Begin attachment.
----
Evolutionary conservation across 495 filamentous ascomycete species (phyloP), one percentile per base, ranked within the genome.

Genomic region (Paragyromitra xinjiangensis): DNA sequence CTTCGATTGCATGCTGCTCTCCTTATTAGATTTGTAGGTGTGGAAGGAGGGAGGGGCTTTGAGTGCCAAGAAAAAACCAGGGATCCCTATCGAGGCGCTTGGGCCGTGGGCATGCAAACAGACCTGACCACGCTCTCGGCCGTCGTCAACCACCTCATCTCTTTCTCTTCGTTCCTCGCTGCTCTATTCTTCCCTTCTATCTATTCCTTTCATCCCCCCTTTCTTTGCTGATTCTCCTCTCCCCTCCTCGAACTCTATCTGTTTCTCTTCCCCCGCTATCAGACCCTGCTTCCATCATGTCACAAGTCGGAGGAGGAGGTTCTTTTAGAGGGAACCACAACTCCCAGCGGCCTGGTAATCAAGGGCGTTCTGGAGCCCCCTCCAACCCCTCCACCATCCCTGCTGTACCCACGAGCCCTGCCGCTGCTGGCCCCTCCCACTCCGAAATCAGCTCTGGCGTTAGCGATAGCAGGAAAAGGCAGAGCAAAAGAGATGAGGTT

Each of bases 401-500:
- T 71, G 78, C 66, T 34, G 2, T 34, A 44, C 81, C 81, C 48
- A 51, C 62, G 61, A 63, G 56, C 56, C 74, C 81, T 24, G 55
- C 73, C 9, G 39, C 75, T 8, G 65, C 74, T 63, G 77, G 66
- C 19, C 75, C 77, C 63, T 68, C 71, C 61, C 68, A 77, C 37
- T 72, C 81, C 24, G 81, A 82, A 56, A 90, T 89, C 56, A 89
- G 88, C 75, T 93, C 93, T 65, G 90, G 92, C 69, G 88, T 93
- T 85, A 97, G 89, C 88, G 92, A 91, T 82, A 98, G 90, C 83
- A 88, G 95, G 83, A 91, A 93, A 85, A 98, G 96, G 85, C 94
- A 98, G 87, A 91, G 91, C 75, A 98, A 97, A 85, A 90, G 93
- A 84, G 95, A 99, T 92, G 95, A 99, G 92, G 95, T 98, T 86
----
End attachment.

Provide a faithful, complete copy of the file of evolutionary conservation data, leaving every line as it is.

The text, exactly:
Evolutionary conservation across 495 filamentous ascomycete species (phyloP), one percentile per base, ranked within the genome.

Genomic region (Paragyromitra xinjiangensis): DNA sequence CTTCGATTGCATGCTGCTCTCCTTATTAGATTTGTAGGTGTGGAAGGAGGGAGGGGCTTTGAGTGCCAAGAAAAAACCAGGGATCCCTATCGAGGCGCTTGGGCCGTGGGCATGCAAACAGACCTGACCACGCTCTCGGCCGTCGTCAACCACCTCATCTCTTTCTCTTCGTTCCTCGCTGCTCTATTCTTCCCTTCTATCTATTCCTTTCATCCCCCCTTTCTTTGCTGATTCTCCTCTCCCCTCCTCGAACTCTATCTGTTTCTCTTCCCCCGCTATCAGACCCTGCTTCCATCATGTCACAAGTCGGAGGAGGAGGTTCTTTTAGAGGGAACCACAACTCCCAGCGGCCTGGTAATCAAGGGCGTTCTGGAGCCCCCTCCAACCCCTCCACCATCCCTGCTGTACCCACGAGCCCTGCCGCTGCTGGCCCCTCCCACTCCGAAATCAGCTCTGGCGTTAGCGATAGCAGGAAAAGGCAGAGCAAAAGAGATGAGGTT

Each of bases 401-500:
- T 71, G 78, C 66, T 34, G 2, T 34, A 44, C 81, C 81, C 48
- A 51, C 62, G 61, A 63, G 56, C 56, C 74, C 81, T 24, G 55
- C 73, C 9, G 39, C 75, T 8, G 65, C 74, T 63, G 77, G 66
- C 19, C 75, C 77, C 63, T 68, C 71, C 61, C 68, A 77, C 37
- T 72, C 81, C 24, G 81, A 82, A 56, A 90, T 89, C 56, A 89
- G 88, C 75, T 93, C 93, T 65, G 90, G 92, C 69, G 88, T 93
- T 85, A 97, G 89, C 88, G 92, A 91, T 82, A 98, G 90, C 83
- A 88, G 95, G 83, A 91, A 93, A 85, A 98, G 96, G 85, C 94
- A 98, G 87, A 91, G 91, C 75, A 98, A 97, A 85, A 90, G 93
- A 84, G 95, A 99, T 92, G 95, A 99, G 92, G 95, T 98, T 86